After a slow start to 2022, the Atlanta office market registered its strongest quarterly gains since the pandemic’s onset with almost 1.1 MSF of direct net absorption in Q2, improving the trailing 12-months total to 2.1 MSF of occupancy gains. The strong leasing gains which outpaced supply resulted in the market-wide direct vacancy rate declining by 40 bps to 19.7% in Q2 after hitting its highest level since the late 1980s largely due to an influx of construction deliveries.

The Class A sector rebounded with 817k SF of direct net absorption in Q2 after suffering a temporary retraction early in 2022, bringing the trailing 12-months total up to 1.5 MSF. Class B properties also posted 296k SF of occupancy gains in Q2, pushing the trailing 12 months total up to 560k SF.

Noteworthy move-ins contributing to the absorption gains included Google occupying 397k SF at 1105 WP in Midtown, Emory Healthcare moving into 182k SF within the recently redeveloped Northlake Mall, and Insight Global occupying 84k SF at Twelve24.

Sublease availability jumped by 422k SF to an all-time high of 6.5 MSF in Q2. Suburban submarkets currently account for 69% of the sublease inventory with most of the space located in Central Perimeter, North Fulton, and Northwest Atlanta.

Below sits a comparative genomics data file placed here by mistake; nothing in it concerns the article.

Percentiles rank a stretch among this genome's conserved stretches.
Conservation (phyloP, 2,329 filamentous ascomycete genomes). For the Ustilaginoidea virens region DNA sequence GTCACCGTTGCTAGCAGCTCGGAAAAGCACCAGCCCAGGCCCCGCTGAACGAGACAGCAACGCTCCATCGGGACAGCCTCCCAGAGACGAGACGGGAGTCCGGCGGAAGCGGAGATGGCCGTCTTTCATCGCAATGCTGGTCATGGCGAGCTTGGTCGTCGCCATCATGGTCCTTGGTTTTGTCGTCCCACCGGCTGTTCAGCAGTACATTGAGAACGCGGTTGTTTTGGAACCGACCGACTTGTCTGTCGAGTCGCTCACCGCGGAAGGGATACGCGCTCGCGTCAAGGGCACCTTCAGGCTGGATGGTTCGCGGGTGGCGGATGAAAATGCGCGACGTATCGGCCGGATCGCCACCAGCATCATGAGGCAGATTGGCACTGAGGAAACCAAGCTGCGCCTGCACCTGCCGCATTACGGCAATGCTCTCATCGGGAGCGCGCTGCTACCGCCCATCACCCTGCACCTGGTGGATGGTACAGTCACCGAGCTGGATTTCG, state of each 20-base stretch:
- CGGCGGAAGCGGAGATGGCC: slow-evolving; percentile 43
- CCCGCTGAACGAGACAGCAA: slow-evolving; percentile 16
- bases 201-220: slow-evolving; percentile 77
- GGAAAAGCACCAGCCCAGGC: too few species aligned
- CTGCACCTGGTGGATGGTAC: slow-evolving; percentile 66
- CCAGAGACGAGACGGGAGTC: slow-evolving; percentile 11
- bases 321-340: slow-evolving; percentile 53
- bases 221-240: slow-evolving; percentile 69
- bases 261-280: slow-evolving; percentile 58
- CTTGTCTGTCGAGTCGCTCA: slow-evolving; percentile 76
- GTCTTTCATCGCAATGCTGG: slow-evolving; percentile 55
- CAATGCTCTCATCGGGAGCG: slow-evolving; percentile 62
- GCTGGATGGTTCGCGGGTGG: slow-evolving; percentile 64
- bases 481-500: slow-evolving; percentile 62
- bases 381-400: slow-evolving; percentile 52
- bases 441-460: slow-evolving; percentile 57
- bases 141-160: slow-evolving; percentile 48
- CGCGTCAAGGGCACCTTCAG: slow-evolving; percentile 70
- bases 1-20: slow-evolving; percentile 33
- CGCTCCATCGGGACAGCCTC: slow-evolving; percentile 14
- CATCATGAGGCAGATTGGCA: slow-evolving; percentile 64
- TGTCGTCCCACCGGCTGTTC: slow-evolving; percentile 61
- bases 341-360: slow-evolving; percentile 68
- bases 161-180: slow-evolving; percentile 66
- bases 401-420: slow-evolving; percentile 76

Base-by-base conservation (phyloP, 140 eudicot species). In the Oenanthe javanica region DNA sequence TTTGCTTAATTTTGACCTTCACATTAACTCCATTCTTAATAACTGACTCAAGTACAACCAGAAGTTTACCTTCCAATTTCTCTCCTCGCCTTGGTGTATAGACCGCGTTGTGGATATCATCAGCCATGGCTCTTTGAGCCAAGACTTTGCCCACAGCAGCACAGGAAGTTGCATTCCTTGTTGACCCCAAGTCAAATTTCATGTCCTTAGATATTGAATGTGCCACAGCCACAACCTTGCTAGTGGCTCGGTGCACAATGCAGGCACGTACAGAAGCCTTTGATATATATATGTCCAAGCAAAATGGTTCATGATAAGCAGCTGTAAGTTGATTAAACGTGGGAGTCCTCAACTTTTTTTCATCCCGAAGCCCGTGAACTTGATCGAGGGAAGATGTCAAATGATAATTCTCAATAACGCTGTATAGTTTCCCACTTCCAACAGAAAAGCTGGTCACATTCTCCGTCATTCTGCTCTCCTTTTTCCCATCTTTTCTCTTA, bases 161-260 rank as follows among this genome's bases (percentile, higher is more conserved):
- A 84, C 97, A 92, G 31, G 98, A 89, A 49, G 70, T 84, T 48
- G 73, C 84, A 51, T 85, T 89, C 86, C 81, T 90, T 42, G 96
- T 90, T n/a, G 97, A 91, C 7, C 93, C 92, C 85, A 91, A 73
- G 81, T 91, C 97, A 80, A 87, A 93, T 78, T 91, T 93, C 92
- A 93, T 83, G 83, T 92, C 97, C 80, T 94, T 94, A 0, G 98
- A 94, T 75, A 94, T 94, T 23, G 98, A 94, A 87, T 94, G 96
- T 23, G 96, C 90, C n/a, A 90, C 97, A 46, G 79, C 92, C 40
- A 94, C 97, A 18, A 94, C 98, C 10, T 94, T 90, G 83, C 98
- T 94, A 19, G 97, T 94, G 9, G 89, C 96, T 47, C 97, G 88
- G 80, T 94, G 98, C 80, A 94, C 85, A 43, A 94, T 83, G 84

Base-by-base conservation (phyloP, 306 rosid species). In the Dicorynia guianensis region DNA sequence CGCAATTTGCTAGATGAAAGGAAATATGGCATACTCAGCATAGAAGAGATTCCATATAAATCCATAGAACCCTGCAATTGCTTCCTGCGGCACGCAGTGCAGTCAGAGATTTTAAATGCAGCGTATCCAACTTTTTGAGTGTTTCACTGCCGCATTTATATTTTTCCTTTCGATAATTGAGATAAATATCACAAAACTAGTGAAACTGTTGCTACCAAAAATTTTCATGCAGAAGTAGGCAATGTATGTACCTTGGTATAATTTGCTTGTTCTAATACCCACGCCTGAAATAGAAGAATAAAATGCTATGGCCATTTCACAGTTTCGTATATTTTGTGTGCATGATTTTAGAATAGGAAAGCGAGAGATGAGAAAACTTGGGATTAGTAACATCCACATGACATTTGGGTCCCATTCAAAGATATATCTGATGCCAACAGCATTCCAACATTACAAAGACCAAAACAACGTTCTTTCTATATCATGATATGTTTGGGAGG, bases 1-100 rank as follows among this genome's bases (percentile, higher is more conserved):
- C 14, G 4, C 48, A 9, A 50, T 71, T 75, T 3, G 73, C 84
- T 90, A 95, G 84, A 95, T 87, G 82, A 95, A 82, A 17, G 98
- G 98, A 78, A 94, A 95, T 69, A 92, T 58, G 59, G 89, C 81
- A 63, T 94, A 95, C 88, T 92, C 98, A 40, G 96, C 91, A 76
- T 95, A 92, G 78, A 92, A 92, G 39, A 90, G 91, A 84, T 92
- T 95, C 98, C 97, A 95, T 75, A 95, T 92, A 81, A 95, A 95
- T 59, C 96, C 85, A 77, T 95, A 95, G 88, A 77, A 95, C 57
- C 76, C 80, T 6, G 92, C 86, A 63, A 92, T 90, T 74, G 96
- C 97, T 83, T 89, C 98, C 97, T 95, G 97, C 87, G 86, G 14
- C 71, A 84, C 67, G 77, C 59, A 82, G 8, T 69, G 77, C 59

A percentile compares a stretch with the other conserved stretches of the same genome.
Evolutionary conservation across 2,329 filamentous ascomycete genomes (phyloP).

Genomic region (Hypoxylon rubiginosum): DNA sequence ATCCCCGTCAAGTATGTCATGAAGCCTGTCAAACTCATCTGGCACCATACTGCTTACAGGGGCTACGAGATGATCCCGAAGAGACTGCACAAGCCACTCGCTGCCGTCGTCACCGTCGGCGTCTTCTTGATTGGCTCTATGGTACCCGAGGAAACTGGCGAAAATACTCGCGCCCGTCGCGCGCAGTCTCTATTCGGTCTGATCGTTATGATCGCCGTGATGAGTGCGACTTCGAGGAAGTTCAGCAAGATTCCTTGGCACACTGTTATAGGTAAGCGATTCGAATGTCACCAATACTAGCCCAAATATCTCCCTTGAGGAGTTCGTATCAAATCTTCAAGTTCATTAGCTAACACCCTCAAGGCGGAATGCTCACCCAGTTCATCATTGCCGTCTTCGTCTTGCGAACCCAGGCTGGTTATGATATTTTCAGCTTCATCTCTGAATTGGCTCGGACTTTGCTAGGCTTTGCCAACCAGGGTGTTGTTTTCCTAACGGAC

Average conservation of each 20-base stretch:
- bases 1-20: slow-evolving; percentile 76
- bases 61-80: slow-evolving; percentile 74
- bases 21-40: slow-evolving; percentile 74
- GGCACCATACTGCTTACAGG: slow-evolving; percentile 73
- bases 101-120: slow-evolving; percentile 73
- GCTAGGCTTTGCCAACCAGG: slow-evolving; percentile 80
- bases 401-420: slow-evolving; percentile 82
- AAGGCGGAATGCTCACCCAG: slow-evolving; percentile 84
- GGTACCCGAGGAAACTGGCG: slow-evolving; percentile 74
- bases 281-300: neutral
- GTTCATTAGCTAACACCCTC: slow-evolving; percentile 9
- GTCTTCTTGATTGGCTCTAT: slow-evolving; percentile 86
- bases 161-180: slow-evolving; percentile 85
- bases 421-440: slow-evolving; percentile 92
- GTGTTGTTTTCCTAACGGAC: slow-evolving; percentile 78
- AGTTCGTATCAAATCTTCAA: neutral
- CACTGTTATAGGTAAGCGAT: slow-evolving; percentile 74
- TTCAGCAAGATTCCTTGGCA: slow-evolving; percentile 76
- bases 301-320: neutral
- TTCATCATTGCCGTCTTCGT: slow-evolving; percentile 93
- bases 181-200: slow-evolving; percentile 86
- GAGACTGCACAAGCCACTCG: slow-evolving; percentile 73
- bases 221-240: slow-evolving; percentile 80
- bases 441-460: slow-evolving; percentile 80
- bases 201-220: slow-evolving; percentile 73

Leasing activity has accelerated to 10.6 MSF over the trailing 12 months, up 45.7% since hitting its pandemic low a year ago. Leasing volume totaled 2.7 MSF in Q2, up 49.2% compared to a year ago, but remains 20.9% below the pre-pandemic quarterly average. Tour activity has picked up as occupiers have regained confidence and are more willing to execute on longer-term leasing decisions previously placed on hold due to the pandemic.

The largest lease transactions inked in Q2 included Truist Financial securing a 250k SF pre-lease commitment at 900 SE Battery Avenue, while Transportation Insight signed a 174k SF deal and Insight Global signed a 134k SF deal at Dunwoody’s new Campus 244 project.

New construction remains robust with 4.8 MSF underway, which is currently 33% pre-leased. Approximately 3.7 MSF of new product is scheduled to deliver by year-end, which is expected to push vacancy levels higher until demand begins to consistently outpace supply in 2023.

Rent growth has significantly slowed since the pandemic emerged two years ago but rental rates have trended upwards by 2.2% year-over-year, due to the influx of high-quality new construction delivering to the market on a speculative basis. Rising construction costs and sustained demand for quality space are expected to push rents even higher in the year ahead.

Even though uncertainty has increased, Atlanta’s office market finds itself in an improved position as many companies are returning to the office and several large upcoming corporate expansions and relocations recently announced should continue to bolster the local economic recovery in the year ahead.

The long-term outlook remains positive as metro Atlanta is expected to outperform and recover faster than other major markets as pent-up activity and inbound corporate relocations should translate to stronger leasing momentum and help generate more occupancy in the year ahead.